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Ferdinand
  • Composed by John Powell
  • La-La Land / 2017 / 61m

The latest from Ice Age producers Blue Sky Studios, Ferdinand is based on a true story and follows a giant bull whose pacifism leads to him refusing to take part in bullfighting… until he is forced into the ring to fight the world’s greatest bullfighter in order to save his childhood pals from the slaughterhouse.  (The same story was turned into a seven-minute short Ferdinand the Bull by Walt Disney in 1938.)

John Powell loves working on animations and this is his eighth film for Blue Sky Studios (and they have only made twelve).  I think (and this opinion is hardly a rare one) that he tackles live action films very well and I (and this wish is also hardly a rare one) would love to see him work on more serious films more often, but having said that there is no doubt that he is also extremely well-suited to these films.  His busy scores for them tend to be infectiously cheerful, effervescently tuneful and downright fun.

John Powell

Ferdinand is no exception: from the opening moments it is just ridiculously entertaining.  “Bees and Bull” starts the album with a gorgeous Spanish guitar theme to begin with, before it gets more of a Hank Marvin sound for the final minute.  Then comes “Selection Process”, which starts off gently but then turns into the first action music of the score, the Powell trademarks with added flamenco flavour – and who could resist that?

The guitar which opens “Father and Son” is gorgeous and lilting – it’s a really lovely theme.  In “Finding Home”, there’s a delicate tenderness that takes over (either side of some more up-front material) which is impressive: and I love the way the score’s two main themes dance around each other near the end.  “A New Day” is playful, sprightly – never too big, but certainly full of life.  Even more charming is “Flower Festival”, which is – well, it’s as pretty as a piece of music called “Flower Festival” might be expected to be.  The delightful main theme – heard in a big blast from the whole orchestra for the first time, but it’s usually played by the flutes – is all over it.

After a softer interlude in “There’s Been a Mistake”, some energy returns to the score in “Lupe and Ferdinand”, with some romantic flavour now; the cue’s got Powell trademarks everywhere and it’s so charming and breezy.  The tuba being used to represent something big but graceful may not be the most original idea but it really works a treat.  This continues at the start of “Lipizzaners and Ferraris” before the score takes a rare darker turn and “Ferdinand and Nina” takes a while before it goes all warm and fuzzy again (which was always inevitable).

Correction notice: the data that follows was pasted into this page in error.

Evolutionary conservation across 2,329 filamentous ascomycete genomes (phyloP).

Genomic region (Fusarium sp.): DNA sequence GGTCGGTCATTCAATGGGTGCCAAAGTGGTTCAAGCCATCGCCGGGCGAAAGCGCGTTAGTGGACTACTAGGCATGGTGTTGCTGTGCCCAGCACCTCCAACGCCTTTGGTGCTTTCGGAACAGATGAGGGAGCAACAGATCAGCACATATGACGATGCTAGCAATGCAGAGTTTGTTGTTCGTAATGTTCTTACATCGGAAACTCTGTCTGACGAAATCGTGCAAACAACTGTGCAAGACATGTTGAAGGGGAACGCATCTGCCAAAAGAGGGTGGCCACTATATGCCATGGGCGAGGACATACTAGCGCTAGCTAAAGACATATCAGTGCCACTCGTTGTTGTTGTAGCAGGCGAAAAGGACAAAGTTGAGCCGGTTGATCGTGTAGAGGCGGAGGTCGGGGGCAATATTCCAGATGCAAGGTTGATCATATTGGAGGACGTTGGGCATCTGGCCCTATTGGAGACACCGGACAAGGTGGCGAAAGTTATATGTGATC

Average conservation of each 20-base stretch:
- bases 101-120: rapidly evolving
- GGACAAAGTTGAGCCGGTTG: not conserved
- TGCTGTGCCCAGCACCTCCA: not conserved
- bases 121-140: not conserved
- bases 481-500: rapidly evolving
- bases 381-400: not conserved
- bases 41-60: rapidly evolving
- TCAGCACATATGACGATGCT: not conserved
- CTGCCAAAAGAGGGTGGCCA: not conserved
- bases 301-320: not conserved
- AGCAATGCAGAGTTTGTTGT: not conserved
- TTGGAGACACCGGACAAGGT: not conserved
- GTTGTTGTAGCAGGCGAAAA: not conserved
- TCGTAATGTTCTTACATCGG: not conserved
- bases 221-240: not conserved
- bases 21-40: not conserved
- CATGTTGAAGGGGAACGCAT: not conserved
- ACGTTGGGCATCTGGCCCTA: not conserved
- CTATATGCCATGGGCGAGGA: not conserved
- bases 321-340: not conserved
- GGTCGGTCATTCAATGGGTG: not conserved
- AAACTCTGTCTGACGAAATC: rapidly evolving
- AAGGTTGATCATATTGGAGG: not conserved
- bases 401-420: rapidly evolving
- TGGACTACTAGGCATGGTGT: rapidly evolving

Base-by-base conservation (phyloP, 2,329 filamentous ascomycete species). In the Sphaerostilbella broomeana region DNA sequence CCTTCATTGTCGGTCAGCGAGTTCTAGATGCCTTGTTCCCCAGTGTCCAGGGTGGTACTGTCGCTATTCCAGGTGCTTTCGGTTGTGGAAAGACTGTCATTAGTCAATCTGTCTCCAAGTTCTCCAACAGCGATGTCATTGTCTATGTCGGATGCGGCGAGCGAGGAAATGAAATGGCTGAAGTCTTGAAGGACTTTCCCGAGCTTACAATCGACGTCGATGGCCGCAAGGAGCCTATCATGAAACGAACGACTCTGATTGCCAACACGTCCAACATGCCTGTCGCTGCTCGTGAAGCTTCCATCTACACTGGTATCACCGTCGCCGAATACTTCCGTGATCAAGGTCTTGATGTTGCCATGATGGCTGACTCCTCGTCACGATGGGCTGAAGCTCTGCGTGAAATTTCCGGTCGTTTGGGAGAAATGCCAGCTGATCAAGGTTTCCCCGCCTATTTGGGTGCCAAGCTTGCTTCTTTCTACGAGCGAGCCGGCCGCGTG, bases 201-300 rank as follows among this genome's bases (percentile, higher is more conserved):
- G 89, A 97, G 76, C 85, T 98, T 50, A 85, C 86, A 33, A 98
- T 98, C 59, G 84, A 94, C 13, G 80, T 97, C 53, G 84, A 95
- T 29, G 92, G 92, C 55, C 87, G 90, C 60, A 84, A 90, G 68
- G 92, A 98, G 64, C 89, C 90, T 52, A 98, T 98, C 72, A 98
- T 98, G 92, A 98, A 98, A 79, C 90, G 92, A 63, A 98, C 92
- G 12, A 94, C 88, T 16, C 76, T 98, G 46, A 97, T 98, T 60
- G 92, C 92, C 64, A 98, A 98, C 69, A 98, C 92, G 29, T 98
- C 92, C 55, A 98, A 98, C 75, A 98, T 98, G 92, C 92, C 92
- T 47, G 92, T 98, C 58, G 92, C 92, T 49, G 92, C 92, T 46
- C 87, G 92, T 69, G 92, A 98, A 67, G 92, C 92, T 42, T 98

One of the cues that will get Powell fans really cheering is “The Bull Olympics” – some big, brassy action music, still with the flamenco colours – it’s just so great.  “Sunset in the Training Yard” sees the pace slow for a while, but it’s only temporary because “Escape from the Spa” ups the ante in dramatic style.  And that leads us to “Highway Chase” – yes, “Highway Chase”.  It’s vintage, classic Powell action music, with all the colour of his animated music added in.  Brilliant – and that’s only the start.  “From Train Station to Arena” continues the action and the music really starts to soar – and then we conclude with the mammoth 12-minute “Madrid Finale”.  Of course it cycles through the score’s main ideas – and there’s plenty of colourful action/adventure along the way.  (The brass writing that leads into the big flamenco explosion just under four minutes into the cue is really special – Powell is a top-drawer composer, he really is.)

One slight oddity to report: according to the Wikipedia page for the film at the time I’m writing these words, Powell incorporated the score for the old Disney short (composed by Albert Hay Malotte).  I presume this is not true – it does seem rather unlikely – and repeat it here only to cover myself in the event that it actually is.  But really, no bull, Ferdinand is such a fun score.  Furthermore, I am contractually obliged to point out that Ferdinand is worth two in the bush, so really – what are you waiting for?  It’s a little more laid-back than most of the composer’s animated scores but still so energetic and full of life, the hour-long album passes by in no time – and the inherent flair which comes from the Spanish touches is just delightful.

Rating: ****

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  1. J.B. (Reply) on Wednesday 17 January, 2018 at 00:39

    It’s a really charming score that mostly got overlooked due to The Last Jedi.